Teen Alcohol Use: Understanding How It Starts

Two male teenagers sitting against a metal wall with beer bottles in their hands.

Alcohol is the most widely abused substance by teenagers. In fact, nearly 75% of students admit to consuming alcohol before they graduate high school. Because it is continually a growing problem parents face, understanding how it starts, including the signs and symptoms of alcohol use, is essential to helping your child avoid consumption.

At Miramar Recovery, we believe in the importance of creating an open line of communication with your child about alcohol and drug use. The more you talk to your child about substances, such as alcohol, the less likely they will be to abuse them.

If you suspect that your teen has drunk alcohol before or is struggling with an alcohol problem, we are here to help. Together, we can reduce the risk of alcohol abuse in teens.

What is teen alcohol abuse?

Teen alcohol abuse is defined as the consistent consumption of excessive amounts of alcohol.

It is a growing problem in the United States. According to the CDC, 14% of high schoolers admitted to binge drinking, a significant issue regarding alcohol addiction and abuse.

Casual drinking can lead to an addiction that causes your teen to crave alcohol daily. While some teens may be able to consume a few drinks here and there with no addiction noted, others may become addicted after just a few drinks.

Although there is no definitive reason why alcohol affects people in different ways when it comes to its addictive properties, it is most often linked to personality traits and genetics.

How does it start?

There are several reasons why teens may start to drink alcohol. Some kids begin drinking to fit in with a group of friends, while others may do so to suppress their negative thoughts and emotions.

Teens are also bigger risk-takers, hoping to try something new for the first time without believing that they will become addicted to alcohol.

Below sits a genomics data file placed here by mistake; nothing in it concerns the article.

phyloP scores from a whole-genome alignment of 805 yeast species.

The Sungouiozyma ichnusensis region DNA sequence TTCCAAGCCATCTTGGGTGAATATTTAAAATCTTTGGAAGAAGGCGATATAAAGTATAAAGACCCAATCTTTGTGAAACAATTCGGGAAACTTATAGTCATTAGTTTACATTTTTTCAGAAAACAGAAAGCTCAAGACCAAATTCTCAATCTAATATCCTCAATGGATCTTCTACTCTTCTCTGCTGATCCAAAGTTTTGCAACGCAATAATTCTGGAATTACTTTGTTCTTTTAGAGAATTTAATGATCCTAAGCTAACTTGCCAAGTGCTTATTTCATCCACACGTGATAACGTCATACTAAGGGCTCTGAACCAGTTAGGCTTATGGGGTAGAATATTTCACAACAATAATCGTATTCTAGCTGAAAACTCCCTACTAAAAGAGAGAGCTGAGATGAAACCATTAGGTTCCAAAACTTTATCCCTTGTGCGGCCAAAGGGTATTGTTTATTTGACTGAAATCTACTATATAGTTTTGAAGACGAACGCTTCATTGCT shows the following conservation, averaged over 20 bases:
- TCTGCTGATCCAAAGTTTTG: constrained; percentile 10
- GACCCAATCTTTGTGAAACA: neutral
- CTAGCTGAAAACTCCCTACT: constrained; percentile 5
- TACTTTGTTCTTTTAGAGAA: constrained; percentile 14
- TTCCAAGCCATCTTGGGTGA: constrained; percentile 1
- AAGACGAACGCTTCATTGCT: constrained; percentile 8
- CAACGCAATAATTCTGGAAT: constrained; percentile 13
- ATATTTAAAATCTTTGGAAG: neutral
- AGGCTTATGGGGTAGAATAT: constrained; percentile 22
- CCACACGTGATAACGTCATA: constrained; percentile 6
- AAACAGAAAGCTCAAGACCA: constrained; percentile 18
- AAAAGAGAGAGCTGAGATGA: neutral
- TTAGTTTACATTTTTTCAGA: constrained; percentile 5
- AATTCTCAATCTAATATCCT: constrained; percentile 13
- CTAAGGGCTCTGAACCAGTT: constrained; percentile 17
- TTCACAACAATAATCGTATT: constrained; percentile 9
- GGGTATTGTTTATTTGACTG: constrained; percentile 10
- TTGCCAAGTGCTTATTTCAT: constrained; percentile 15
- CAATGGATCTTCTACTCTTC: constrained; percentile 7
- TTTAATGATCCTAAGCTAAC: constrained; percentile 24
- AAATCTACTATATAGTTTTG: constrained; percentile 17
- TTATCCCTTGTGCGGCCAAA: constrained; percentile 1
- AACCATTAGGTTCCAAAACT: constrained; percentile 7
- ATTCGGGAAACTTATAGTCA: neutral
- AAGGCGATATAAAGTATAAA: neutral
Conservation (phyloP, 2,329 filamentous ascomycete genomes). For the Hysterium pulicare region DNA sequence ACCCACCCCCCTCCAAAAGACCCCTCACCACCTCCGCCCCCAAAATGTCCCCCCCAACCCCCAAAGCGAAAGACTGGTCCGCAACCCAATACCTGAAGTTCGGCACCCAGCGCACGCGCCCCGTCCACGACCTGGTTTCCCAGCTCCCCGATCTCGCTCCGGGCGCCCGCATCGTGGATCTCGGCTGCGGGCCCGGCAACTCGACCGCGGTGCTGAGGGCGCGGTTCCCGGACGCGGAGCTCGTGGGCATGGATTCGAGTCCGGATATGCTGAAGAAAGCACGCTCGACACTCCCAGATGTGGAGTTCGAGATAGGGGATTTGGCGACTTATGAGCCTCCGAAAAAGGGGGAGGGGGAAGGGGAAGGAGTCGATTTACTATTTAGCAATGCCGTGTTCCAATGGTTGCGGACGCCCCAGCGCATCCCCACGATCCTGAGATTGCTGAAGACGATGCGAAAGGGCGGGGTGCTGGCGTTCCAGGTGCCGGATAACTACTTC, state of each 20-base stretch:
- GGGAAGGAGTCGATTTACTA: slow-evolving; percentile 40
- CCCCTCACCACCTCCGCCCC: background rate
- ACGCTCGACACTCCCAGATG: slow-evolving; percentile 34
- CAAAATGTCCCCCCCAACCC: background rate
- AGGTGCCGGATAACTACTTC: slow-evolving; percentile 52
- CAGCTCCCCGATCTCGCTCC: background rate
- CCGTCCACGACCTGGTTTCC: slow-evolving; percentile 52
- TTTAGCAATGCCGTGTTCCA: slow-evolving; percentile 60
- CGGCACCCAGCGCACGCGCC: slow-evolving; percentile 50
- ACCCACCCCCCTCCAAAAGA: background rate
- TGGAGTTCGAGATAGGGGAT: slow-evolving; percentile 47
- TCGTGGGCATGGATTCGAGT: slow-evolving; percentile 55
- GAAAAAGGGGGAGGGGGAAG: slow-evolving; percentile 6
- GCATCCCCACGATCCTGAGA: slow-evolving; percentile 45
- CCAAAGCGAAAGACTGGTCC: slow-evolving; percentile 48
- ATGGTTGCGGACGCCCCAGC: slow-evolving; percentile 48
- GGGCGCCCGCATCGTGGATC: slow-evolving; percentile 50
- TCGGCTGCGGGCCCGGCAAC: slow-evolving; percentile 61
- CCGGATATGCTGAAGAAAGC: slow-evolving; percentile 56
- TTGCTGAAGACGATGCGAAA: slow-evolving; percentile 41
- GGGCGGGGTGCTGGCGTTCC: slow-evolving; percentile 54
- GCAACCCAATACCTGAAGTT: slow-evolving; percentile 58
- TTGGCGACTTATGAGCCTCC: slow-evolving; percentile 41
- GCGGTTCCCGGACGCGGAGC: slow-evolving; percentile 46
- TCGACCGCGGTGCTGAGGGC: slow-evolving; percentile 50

Another significant factor that leads to more teens drinking is whether alcohol is present around them with the adults in their lives. Often, if adults drink, teens are more likely to do so.

Whatever the reason, alcohol has posed a big problem in the lives of many teens. Knowing the signs and symptoms of alcohol use in teens helps combat alcohol use quickly.

The signs and symptoms of alcohol use in teens

If asked directly, most teens lie about whether they’ve tried alcohol, especially when their parents are on the receiving end.

The most common signs and symptoms of alcohol use and abuse include:

  • Bloodshot eyes
  • Secretive behavior
  • A change in their friends group
  • Declining grades
  • Poor hygiene
  • Rule-breaking, especially when it comes to curfews
  • A sudden loss of interest in their favorite extracurricular activities

The dangers of underage drinking are real

When it comes to underage drinking, the dangers are prominent. Teens who drink are more likely to experience:

  • Issues at school, typically related to grades and attendance
  • Problems with the law, mainly due to driving under the influence
  • Physical violence
  • An increased risk of suicide
  • Memory problems
  • A higher risk of alcohol-related motor vehicle accidents
  • Physical changes, such as immune system suppression and significant changes to their still-developing brain
  • Unprotected sex and sexual violence
  • Alcohol poisoning
  • An increased chance of becoming addicted to other substances

How to help your child combat alcohol abuse

Talking to your teen often about the detrimental effects of alcohol abuse is the best way to combat it. When speaking with your child, make sure to foster productive communication that is built on empathy, compassion, and nonjudgment. Feel free to share your own experiences with them so they can comprehend real-world experiences. If you believe your child is already struggling with alcohol abuse, it may be time to schedule an intervention and get help for your teen through professional rehabilitation treatment to get them sober sooner. Don’t delay care; your teen needs you now more than ever.


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